Thursday, February 19, 2009

Which Came First, the Lemon or the Egg?

I love Greek food. This is one of the first Greek dishes I fell in love with. It is deliciously refreshing and clean tasting; filling, yet not heavy. Packed with Vitamin C and healthy protein, this simple soup is both, one of my comfort foods, and a member of the illustrious cold vanquishing quartet. The other members being Hot and Sour, Matzo Ball, and Chicken Noodle.

Yes, I am speaking of soup.

Not just any soup... but the nectar of the gods - Soupa Avgolemono, or egg-lemon soup. It is one of the quickest and easiest soups to prepare, consisting of only 4 ingredients...... Chicken or Vegetable Stock, Orzo, Eggs and Lemon Juice. Yes, this ambrosia can be prepared in about 10 minutes, depending on how long it takes to bring your stock to a simmer.

I have made this so many times that I have it down to a simple formula.... 16, 1/4, 1, 1. That is for every 16 oz of Chicken or Vegetable Stock you need 1/4 cup of Orzo, 1 egg and 1 lemon (2 TB of Juice). Tonight I was really hungry. Since this was going to be the sum total of my meal, with a side of naked arugula (un-dressed), I decided to double the above formula...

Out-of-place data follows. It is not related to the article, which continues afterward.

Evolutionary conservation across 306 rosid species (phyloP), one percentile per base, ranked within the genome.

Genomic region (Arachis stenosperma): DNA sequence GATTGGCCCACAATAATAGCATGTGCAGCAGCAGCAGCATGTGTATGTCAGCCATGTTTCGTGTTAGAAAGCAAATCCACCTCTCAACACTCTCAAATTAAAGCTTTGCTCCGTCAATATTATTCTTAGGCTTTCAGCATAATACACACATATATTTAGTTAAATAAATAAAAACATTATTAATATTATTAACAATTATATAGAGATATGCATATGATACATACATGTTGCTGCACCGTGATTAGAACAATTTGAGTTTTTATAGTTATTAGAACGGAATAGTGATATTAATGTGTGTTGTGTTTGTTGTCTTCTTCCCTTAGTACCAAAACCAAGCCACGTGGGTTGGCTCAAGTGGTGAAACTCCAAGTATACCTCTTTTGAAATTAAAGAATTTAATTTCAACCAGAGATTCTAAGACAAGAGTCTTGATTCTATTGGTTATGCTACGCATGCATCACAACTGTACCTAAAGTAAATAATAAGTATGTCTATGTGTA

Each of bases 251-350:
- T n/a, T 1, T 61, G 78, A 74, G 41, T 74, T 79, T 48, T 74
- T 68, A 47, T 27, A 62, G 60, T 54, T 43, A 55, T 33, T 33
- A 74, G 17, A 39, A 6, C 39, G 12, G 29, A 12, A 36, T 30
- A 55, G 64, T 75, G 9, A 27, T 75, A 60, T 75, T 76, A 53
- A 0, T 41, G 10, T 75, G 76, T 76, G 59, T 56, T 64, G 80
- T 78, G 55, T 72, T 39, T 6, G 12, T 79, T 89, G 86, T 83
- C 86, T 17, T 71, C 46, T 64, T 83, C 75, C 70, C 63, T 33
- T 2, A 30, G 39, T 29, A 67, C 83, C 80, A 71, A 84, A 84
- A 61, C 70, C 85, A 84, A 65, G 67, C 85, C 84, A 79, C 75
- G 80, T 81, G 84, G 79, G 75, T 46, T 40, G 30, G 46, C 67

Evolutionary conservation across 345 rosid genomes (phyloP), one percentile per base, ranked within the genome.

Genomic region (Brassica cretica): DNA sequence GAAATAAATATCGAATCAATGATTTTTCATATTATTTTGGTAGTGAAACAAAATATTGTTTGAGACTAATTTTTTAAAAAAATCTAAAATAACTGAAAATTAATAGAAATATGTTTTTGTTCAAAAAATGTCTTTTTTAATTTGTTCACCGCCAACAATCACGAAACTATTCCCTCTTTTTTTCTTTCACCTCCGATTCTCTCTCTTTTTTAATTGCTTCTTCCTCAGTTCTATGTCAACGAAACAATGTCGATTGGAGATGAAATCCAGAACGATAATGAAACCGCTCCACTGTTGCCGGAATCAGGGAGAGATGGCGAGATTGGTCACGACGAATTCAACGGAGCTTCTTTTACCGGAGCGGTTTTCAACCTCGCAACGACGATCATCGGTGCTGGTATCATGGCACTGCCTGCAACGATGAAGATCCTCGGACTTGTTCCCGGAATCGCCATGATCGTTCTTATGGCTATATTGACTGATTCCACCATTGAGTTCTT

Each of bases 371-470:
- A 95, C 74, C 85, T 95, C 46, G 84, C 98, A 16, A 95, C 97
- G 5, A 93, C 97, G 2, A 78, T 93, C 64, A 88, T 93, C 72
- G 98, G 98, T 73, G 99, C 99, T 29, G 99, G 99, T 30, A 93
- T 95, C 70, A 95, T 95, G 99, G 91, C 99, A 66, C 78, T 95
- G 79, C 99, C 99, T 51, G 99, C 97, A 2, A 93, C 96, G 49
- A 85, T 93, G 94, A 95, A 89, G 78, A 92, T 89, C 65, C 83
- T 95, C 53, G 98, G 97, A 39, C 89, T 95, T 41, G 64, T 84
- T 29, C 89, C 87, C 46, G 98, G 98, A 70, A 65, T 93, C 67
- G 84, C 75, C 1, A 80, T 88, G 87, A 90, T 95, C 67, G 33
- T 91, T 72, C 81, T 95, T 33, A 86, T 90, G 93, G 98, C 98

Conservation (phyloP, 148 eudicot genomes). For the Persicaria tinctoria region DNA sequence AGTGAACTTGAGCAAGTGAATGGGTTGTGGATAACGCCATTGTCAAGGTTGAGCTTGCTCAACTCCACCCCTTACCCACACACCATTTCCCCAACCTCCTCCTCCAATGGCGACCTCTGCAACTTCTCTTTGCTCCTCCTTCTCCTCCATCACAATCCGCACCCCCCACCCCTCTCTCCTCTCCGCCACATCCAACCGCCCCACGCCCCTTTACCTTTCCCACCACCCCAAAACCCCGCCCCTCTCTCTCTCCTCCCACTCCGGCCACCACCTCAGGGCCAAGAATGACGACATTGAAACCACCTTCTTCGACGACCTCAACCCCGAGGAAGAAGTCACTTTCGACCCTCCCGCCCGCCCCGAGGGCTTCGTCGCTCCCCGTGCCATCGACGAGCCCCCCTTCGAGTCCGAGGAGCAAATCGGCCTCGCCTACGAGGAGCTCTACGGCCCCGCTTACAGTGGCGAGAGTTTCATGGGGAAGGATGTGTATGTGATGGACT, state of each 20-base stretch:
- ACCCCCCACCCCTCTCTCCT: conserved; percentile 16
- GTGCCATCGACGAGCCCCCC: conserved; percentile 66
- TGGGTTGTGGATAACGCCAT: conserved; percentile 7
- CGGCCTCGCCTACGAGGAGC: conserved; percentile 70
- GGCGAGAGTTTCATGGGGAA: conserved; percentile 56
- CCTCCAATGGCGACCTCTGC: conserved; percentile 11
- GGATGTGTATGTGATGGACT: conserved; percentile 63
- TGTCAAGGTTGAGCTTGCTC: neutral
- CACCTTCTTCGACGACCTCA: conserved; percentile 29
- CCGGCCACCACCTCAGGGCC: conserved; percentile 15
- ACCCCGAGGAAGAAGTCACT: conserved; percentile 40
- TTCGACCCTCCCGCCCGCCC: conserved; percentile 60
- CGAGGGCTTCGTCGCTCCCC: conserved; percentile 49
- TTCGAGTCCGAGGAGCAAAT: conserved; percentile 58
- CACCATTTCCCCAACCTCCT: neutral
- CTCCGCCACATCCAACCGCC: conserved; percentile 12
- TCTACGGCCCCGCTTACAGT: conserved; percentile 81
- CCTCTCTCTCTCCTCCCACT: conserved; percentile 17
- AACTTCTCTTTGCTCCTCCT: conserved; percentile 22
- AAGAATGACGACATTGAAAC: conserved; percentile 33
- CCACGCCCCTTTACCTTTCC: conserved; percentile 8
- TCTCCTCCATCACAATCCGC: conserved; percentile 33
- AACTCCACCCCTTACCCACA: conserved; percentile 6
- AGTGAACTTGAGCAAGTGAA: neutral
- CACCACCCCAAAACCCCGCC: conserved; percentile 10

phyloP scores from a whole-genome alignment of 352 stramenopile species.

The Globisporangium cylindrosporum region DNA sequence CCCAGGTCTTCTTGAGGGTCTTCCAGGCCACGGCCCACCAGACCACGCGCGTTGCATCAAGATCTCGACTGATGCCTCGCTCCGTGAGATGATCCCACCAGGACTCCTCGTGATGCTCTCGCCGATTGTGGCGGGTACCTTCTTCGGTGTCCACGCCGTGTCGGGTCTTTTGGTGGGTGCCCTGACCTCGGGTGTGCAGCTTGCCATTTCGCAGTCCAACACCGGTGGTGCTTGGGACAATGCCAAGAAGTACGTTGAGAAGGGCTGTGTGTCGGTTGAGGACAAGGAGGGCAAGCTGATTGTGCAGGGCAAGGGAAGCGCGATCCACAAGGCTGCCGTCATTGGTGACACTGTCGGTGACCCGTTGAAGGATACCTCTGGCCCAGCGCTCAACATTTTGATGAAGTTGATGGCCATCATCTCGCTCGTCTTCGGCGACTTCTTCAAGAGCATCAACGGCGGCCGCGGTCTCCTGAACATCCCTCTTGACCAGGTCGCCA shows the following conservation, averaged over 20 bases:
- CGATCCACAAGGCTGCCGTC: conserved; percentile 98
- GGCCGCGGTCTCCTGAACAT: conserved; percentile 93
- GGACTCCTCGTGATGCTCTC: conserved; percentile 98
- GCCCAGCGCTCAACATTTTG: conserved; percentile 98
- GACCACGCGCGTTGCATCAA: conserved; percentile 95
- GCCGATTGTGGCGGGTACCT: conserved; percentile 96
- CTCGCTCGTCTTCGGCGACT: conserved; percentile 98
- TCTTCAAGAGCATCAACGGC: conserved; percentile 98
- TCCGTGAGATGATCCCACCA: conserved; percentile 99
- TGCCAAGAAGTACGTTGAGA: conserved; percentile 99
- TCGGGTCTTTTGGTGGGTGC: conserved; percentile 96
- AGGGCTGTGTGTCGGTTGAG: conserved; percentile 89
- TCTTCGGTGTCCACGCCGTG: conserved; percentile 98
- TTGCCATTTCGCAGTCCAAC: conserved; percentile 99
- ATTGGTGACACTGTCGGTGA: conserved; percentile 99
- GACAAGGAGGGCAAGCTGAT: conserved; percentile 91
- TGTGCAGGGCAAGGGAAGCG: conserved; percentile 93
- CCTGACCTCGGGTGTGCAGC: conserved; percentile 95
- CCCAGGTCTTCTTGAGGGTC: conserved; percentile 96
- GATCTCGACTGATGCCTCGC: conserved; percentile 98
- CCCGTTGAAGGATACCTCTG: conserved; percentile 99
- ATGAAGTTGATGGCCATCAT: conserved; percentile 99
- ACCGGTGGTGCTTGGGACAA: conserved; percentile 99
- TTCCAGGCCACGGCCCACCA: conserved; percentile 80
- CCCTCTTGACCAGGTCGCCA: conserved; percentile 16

Soupa Avgolemono

32 oz Chicken Stock
1/2 Cup Orzo pasta (please no rice, it not only absorbs too much of the stock but flattens the flavor)
2 eggs
Juice of 2 Lemons (4 TB)
optional - 3 oz precooked chicken (Shredded) - This is Kotosoupa AvgoLemono

Bring your stock to a simmer and pour in the orzo and simmer for 9 minutes.

Meanwhile, in a small bowl, whisk 2 eggs until thoroughly blended.
Slowly, while whisking, add lemon juice in a stream (this prevents curdling)

When the orzo is cooked, condition the eggs by take a couple of ladles of the hot stock and slowly pouring them into the egg mixture, whisking gently to prevent cooking. (Don't go crazy or you will end up with a ton of foam and your soup will be foamy)

When the eggs are sufficiently warmed up, slowly pour them into the stock pot while stirring gently. The soup will turn a lovely creamy yellow color.

Turn the heat to low, as the soup should only remain warm, if it boils or begins to simmer, it will curdle. (If using chicken, add it now)

Ladle into a bowl and serve with lemon slices and a sprig of dill.
Milk and Honey flowing from Amalthea's horns could not taste better than this...
Mangia!!
~~

3 comments:

Mo Diva said...

Wow, You just blew me away with that one! that sounds heavenly.

Culinary Alchemist said...

Thanks Mo! I thought it was the oddest combination when I first heard of it 20 years ago, but it was love at first bite. ;)

Bob said...

I'm intrigued. I'm going to have to try this!